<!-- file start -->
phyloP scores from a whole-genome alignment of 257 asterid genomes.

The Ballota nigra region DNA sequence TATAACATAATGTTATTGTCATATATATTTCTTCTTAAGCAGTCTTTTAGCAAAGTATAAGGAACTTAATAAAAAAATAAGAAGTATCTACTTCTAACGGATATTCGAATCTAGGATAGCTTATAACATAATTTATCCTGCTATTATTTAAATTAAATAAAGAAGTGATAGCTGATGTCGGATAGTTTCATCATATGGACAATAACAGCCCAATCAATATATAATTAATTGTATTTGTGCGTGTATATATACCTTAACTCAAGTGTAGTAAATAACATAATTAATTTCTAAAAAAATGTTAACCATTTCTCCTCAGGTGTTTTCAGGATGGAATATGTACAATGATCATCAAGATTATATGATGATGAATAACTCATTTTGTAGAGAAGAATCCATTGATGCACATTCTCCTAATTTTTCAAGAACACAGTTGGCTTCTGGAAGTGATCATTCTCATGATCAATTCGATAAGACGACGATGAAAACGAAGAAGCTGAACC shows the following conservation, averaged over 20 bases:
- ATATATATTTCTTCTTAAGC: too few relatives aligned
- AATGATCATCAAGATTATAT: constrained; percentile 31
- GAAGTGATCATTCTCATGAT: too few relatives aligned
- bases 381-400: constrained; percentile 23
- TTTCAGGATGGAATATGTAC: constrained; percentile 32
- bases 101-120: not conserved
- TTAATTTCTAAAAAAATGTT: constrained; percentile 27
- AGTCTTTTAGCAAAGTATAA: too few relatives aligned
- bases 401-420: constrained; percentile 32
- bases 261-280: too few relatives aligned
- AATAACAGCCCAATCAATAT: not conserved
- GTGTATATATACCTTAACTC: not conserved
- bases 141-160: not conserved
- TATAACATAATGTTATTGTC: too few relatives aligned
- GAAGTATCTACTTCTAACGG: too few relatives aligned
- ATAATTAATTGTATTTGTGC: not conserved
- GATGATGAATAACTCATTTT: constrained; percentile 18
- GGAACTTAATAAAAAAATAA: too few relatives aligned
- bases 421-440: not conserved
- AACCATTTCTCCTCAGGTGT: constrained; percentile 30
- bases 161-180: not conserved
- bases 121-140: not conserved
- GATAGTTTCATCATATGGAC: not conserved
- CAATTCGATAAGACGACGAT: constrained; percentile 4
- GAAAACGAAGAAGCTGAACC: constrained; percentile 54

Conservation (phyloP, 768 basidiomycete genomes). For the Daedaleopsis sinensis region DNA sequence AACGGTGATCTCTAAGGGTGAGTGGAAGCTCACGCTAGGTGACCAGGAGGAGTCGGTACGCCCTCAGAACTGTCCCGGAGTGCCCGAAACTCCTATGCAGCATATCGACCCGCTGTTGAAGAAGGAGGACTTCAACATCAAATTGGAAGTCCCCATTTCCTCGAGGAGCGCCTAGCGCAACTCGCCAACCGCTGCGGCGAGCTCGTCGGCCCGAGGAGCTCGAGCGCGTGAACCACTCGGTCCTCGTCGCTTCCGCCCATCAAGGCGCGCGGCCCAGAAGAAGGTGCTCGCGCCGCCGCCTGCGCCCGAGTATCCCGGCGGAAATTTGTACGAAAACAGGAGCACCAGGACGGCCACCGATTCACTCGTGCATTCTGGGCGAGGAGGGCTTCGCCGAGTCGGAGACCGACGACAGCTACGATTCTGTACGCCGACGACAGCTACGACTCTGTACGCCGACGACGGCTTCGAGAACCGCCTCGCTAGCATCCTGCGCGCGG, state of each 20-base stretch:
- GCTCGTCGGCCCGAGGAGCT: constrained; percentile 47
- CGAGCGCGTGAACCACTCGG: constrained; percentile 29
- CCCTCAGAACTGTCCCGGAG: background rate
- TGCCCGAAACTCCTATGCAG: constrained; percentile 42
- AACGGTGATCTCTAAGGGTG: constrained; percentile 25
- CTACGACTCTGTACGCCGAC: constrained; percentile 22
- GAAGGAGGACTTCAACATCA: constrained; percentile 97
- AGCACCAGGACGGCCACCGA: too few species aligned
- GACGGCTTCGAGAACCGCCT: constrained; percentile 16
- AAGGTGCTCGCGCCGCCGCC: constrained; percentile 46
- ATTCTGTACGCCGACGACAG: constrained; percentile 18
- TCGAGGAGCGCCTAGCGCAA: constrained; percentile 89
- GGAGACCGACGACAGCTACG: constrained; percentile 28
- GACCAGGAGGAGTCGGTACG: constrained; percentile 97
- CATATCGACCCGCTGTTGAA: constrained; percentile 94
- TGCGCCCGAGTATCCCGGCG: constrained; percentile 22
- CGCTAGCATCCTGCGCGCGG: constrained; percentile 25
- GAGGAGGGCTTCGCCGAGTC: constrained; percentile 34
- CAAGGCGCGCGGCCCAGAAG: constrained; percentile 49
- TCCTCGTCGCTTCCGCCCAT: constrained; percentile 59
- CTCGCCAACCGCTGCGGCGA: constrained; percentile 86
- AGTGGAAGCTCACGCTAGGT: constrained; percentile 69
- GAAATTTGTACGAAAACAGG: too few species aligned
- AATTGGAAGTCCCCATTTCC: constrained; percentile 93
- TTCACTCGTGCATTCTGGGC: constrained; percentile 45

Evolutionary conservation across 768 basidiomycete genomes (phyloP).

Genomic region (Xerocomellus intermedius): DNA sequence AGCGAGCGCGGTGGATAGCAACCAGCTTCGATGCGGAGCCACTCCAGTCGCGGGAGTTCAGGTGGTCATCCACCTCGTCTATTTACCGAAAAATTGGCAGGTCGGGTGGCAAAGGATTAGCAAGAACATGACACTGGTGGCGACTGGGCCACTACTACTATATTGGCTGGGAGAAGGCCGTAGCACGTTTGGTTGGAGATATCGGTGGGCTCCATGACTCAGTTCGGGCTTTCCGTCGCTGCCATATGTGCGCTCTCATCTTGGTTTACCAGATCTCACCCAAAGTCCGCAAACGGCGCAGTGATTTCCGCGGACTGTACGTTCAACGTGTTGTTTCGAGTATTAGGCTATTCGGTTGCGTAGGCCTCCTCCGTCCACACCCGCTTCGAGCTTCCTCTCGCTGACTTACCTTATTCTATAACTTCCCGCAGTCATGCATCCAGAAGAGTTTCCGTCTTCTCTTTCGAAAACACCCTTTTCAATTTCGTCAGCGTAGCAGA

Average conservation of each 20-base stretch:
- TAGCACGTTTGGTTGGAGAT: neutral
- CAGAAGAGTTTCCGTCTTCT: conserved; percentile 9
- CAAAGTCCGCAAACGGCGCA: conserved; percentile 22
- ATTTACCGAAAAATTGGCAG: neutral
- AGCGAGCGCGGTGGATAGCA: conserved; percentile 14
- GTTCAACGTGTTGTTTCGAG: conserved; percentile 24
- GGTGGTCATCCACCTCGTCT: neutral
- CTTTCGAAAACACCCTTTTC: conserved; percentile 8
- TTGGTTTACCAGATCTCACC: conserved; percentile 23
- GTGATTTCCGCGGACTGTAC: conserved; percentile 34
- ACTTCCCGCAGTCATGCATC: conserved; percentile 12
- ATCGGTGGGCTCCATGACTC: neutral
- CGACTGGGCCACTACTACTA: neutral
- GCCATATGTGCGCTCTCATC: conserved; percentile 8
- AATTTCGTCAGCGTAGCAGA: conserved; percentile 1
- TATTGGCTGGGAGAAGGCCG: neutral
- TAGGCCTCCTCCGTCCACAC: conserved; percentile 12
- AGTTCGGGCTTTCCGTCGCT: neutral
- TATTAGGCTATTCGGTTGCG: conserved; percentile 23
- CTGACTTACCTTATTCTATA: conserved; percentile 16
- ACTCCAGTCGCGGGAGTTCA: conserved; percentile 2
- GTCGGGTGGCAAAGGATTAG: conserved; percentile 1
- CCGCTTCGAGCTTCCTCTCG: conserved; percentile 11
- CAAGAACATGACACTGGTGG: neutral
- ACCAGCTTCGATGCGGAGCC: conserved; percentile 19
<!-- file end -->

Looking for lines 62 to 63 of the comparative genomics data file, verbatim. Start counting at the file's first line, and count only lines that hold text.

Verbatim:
- GTTCAACGTGTTGTTTCGAG: conserved; percentile 24
- GGTGGTCATCCACCTCGTCT: neutral